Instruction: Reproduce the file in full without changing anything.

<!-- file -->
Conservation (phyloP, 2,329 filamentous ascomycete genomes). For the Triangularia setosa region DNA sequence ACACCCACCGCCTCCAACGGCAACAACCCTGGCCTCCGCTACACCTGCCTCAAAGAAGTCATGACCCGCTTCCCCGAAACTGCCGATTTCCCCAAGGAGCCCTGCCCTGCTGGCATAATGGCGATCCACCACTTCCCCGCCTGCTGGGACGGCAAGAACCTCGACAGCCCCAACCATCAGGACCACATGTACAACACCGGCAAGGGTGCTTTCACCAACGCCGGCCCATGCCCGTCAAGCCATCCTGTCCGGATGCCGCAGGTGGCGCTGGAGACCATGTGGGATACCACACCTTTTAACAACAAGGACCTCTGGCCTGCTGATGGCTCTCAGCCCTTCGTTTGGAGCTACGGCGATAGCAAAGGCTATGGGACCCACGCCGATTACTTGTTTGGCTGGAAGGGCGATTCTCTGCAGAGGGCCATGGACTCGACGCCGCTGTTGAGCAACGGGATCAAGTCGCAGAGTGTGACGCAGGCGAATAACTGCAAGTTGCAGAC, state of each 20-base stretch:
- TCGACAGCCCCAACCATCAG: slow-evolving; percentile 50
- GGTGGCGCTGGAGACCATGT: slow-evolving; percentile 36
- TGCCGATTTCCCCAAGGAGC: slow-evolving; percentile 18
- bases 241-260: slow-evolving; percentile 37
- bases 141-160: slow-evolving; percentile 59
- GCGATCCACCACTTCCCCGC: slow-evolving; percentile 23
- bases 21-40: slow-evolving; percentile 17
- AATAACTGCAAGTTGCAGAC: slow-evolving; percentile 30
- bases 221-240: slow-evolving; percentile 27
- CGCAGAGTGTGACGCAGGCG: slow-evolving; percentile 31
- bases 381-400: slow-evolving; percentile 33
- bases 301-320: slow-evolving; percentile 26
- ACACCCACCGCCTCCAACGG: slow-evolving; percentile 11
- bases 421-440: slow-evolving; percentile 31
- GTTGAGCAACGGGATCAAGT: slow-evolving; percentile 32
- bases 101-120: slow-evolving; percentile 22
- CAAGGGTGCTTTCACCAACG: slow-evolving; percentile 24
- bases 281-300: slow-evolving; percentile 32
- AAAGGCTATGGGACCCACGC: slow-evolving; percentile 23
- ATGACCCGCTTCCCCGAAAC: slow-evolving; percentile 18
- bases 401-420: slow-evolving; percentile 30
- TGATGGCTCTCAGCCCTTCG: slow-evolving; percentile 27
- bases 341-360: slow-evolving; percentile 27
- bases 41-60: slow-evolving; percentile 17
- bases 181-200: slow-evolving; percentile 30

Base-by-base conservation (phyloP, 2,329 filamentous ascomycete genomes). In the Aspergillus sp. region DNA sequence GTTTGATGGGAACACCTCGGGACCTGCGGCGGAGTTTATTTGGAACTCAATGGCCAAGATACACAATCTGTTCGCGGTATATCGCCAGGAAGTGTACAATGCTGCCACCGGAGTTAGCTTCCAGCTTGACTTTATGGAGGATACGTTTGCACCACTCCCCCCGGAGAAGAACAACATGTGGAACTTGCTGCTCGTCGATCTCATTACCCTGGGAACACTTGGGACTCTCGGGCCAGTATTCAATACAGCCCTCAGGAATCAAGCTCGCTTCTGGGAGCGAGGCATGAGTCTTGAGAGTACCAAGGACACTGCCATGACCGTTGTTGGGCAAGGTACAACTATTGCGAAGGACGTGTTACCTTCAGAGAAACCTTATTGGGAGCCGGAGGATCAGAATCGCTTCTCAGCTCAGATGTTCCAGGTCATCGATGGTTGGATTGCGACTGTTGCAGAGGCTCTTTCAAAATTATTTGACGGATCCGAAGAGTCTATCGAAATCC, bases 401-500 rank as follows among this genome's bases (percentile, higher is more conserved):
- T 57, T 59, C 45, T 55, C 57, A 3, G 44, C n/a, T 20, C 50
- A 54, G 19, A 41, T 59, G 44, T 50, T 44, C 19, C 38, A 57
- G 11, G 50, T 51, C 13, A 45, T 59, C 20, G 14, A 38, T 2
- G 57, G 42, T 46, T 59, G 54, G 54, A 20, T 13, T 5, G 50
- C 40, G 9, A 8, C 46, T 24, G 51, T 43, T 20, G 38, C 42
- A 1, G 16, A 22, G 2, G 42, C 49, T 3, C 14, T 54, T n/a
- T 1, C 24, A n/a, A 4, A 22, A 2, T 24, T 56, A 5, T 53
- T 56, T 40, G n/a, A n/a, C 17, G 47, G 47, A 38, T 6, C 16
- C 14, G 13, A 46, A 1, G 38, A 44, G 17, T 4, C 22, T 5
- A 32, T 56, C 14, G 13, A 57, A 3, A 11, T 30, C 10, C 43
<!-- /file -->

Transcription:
Conservation (phyloP, 2,329 filamentous ascomycete genomes). For the Triangularia setosa region DNA sequence ACACCCACCGCCTCCAACGGCAACAACCCTGGCCTCCGCTACACCTGCCTCAAAGAAGTCATGACCCGCTTCCCCGAAACTGCCGATTTCCCCAAGGAGCCCTGCCCTGCTGGCATAATGGCGATCCACCACTTCCCCGCCTGCTGGGACGGCAAGAACCTCGACAGCCCCAACCATCAGGACCACATGTACAACACCGGCAAGGGTGCTTTCACCAACGCCGGCCCATGCCCGTCAAGCCATCCTGTCCGGATGCCGCAGGTGGCGCTGGAGACCATGTGGGATACCACACCTTTTAACAACAAGGACCTCTGGCCTGCTGATGGCTCTCAGCCCTTCGTTTGGAGCTACGGCGATAGCAAAGGCTATGGGACCCACGCCGATTACTTGTTTGGCTGGAAGGGCGATTCTCTGCAGAGGGCCATGGACTCGACGCCGCTGTTGAGCAACGGGATCAAGTCGCAGAGTGTGACGCAGGCGAATAACTGCAAGTTGCAGAC, state of each 20-base stretch:
- TCGACAGCCCCAACCATCAG: slow-evolving; percentile 50
- GGTGGCGCTGGAGACCATGT: slow-evolving; percentile 36
- TGCCGATTTCCCCAAGGAGC: slow-evolving; percentile 18
- bases 241-260: slow-evolving; percentile 37
- bases 141-160: slow-evolving; percentile 59
- GCGATCCACCACTTCCCCGC: slow-evolving; percentile 23
- bases 21-40: slow-evolving; percentile 17
- AATAACTGCAAGTTGCAGAC: slow-evolving; percentile 30
- bases 221-240: slow-evolving; percentile 27
- CGCAGAGTGTGACGCAGGCG: slow-evolving; percentile 31
- bases 381-400: slow-evolving; percentile 33
- bases 301-320: slow-evolving; percentile 26
- ACACCCACCGCCTCCAACGG: slow-evolving; percentile 11
- bases 421-440: slow-evolving; percentile 31
- GTTGAGCAACGGGATCAAGT: slow-evolving; percentile 32
- bases 101-120: slow-evolving; percentile 22
- CAAGGGTGCTTTCACCAACG: slow-evolving; percentile 24
- bases 281-300: slow-evolving; percentile 32
- AAAGGCTATGGGACCCACGC: slow-evolving; percentile 23
- ATGACCCGCTTCCCCGAAAC: slow-evolving; percentile 18
- bases 401-420: slow-evolving; percentile 30
- TGATGGCTCTCAGCCCTTCG: slow-evolving; percentile 27
- bases 341-360: slow-evolving; percentile 27
- bases 41-60: slow-evolving; percentile 17
- bases 181-200: slow-evolving; percentile 30

Base-by-base conservation (phyloP, 2,329 filamentous ascomycete genomes). In the Aspergillus sp. region DNA sequence GTTTGATGGGAACACCTCGGGACCTGCGGCGGAGTTTATTTGGAACTCAATGGCCAAGATACACAATCTGTTCGCGGTATATCGCCAGGAAGTGTACAATGCTGCCACCGGAGTTAGCTTCCAGCTTGACTTTATGGAGGATACGTTTGCACCACTCCCCCCGGAGAAGAACAACATGTGGAACTTGCTGCTCGTCGATCTCATTACCCTGGGAACACTTGGGACTCTCGGGCCAGTATTCAATACAGCCCTCAGGAATCAAGCTCGCTTCTGGGAGCGAGGCATGAGTCTTGAGAGTACCAAGGACACTGCCATGACCGTTGTTGGGCAAGGTACAACTATTGCGAAGGACGTGTTACCTTCAGAGAAACCTTATTGGGAGCCGGAGGATCAGAATCGCTTCTCAGCTCAGATGTTCCAGGTCATCGATGGTTGGATTGCGACTGTTGCAGAGGCTCTTTCAAAATTATTTGACGGATCCGAAGAGTCTATCGAAATCC, bases 401-500 rank as follows among this genome's bases (percentile, higher is more conserved):
- T 57, T 59, C 45, T 55, C 57, A 3, G 44, C n/a, T 20, C 50
- A 54, G 19, A 41, T 59, G 44, T 50, T 44, C 19, C 38, A 57
- G 11, G 50, T 51, C 13, A 45, T 59, C 20, G 14, A 38, T 2
- G 57, G 42, T 46, T 59, G 54, G 54, A 20, T 13, T 5, G 50
- C 40, G 9, A 8, C 46, T 24, G 51, T 43, T 20, G 38, C 42
- A 1, G 16, A 22, G 2, G 42, C 49, T 3, C 14, T 54, T n/a
- T 1, C 24, A n/a, A 4, A 22, A 2, T 24, T 56, A 5, T 53
- T 56, T 40, G n/a, A n/a, C 17, G 47, G 47, A 38, T 6, C 16
- C 14, G 13, A 46, A 1, G 38, A 44, G 17, T 4, C 22, T 5
- A 32, T 56, C 14, G 13, A 57, A 3, A 11, T 30, C 10, C 43